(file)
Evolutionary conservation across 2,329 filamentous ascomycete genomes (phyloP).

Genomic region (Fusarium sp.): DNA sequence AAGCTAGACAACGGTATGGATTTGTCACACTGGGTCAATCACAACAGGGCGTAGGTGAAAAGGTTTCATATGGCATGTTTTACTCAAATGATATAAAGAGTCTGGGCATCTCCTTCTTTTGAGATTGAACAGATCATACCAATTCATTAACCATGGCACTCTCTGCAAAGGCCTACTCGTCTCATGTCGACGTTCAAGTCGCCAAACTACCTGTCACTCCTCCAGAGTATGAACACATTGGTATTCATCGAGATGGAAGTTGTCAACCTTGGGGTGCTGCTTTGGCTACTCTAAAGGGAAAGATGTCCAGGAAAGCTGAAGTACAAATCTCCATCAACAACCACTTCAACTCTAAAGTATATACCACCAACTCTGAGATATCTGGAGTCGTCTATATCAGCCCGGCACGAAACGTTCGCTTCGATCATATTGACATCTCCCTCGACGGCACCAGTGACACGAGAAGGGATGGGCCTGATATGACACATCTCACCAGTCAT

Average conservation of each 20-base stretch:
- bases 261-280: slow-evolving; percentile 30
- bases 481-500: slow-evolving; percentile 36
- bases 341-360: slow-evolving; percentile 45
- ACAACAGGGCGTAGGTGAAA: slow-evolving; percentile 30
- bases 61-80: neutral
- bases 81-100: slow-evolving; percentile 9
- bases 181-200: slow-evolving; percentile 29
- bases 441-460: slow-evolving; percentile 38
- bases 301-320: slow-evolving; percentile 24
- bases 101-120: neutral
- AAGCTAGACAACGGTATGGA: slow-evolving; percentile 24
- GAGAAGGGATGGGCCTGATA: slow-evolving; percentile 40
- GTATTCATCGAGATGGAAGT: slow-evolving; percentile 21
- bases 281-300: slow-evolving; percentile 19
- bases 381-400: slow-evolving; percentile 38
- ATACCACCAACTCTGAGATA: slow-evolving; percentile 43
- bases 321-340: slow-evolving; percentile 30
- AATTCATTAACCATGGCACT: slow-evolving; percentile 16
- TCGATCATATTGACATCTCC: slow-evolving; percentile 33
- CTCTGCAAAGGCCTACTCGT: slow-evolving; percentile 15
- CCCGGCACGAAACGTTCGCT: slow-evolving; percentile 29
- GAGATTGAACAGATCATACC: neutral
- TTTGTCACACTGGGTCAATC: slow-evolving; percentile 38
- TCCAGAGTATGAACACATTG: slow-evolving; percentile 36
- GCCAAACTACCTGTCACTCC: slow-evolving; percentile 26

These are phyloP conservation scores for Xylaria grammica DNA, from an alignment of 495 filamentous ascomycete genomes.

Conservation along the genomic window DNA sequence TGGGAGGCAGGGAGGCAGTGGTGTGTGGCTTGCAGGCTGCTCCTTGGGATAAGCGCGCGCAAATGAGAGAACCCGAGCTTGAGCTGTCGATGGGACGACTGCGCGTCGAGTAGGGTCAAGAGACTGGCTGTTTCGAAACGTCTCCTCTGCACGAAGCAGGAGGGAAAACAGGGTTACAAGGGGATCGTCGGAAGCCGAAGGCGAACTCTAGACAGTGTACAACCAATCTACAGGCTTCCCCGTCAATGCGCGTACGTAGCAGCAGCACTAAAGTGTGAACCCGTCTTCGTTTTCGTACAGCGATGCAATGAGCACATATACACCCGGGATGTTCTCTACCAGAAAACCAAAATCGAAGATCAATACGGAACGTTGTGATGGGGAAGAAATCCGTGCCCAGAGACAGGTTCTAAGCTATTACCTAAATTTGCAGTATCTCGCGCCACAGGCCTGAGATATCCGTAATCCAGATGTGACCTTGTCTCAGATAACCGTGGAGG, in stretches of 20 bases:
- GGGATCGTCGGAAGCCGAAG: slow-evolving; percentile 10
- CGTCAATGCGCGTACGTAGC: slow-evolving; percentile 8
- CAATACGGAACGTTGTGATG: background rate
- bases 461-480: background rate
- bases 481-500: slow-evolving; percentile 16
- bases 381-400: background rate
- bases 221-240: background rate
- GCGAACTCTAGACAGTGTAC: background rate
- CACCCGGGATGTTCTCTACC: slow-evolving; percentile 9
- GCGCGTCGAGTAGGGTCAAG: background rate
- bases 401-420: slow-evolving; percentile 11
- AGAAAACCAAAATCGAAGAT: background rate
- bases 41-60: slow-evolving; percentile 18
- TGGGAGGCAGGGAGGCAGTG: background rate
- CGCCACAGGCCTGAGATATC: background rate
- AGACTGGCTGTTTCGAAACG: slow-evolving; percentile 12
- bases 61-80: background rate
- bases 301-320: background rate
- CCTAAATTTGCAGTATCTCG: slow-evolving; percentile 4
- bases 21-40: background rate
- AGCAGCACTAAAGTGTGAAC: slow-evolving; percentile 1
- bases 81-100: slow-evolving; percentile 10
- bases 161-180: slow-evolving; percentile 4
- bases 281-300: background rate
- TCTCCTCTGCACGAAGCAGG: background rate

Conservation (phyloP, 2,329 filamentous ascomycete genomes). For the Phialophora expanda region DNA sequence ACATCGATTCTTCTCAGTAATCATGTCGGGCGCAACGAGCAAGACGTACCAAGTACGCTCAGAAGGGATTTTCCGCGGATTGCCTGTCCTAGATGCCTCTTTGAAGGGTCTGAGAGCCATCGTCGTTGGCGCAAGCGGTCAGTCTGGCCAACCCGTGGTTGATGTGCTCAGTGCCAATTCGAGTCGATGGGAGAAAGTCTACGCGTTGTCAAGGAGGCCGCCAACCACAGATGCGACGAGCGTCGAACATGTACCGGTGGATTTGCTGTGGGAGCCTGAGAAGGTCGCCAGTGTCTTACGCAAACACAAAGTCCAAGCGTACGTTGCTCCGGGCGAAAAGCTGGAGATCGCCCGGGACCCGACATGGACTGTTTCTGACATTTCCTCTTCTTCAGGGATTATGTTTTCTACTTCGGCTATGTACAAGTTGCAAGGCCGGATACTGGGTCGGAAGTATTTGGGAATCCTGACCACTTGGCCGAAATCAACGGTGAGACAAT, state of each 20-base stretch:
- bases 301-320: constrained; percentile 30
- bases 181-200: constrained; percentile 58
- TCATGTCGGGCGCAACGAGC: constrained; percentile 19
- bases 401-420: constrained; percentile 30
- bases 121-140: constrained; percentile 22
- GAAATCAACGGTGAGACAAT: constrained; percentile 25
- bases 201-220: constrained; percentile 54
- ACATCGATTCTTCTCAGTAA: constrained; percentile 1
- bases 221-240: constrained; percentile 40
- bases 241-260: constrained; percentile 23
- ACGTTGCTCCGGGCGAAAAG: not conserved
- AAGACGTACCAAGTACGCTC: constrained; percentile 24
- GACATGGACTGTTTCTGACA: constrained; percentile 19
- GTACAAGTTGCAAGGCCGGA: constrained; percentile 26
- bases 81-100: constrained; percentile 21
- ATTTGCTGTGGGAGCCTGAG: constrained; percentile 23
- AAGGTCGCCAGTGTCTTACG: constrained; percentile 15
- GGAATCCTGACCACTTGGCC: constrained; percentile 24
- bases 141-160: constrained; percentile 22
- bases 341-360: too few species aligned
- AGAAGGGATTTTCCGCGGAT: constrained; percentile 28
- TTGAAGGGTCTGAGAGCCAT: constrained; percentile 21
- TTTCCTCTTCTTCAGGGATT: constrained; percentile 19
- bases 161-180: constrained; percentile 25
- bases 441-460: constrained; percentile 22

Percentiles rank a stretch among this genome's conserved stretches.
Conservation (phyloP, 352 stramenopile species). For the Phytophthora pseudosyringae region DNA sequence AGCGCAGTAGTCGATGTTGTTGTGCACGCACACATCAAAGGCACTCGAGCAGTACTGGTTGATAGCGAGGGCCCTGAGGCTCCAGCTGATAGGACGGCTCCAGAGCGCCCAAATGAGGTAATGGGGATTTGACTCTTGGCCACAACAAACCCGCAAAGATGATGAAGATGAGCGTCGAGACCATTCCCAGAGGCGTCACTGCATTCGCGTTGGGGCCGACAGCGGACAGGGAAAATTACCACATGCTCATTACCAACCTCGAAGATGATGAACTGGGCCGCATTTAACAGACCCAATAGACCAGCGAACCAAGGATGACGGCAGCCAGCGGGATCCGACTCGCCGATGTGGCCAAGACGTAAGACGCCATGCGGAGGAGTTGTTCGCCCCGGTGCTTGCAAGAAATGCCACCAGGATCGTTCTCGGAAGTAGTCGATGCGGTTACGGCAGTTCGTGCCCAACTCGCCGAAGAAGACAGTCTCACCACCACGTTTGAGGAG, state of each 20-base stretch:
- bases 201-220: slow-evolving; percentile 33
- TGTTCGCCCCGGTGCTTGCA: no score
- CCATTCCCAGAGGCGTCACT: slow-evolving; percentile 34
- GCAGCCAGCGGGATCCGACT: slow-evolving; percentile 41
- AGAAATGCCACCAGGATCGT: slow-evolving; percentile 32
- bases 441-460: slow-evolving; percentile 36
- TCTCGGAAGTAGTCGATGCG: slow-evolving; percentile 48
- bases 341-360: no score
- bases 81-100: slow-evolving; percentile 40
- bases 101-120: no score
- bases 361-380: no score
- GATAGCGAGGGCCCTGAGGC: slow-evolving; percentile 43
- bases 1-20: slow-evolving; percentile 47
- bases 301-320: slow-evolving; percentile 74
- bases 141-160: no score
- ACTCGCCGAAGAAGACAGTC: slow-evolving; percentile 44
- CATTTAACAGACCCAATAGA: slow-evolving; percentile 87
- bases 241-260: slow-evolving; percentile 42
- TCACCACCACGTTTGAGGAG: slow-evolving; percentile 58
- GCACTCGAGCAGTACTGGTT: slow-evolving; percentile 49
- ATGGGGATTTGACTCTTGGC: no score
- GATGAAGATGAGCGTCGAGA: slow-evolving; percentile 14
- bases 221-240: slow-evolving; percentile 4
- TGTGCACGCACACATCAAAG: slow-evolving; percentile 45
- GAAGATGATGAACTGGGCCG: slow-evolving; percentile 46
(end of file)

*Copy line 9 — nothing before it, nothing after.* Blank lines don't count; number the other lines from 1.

- bases 81-100: slow-evolving; percentile 9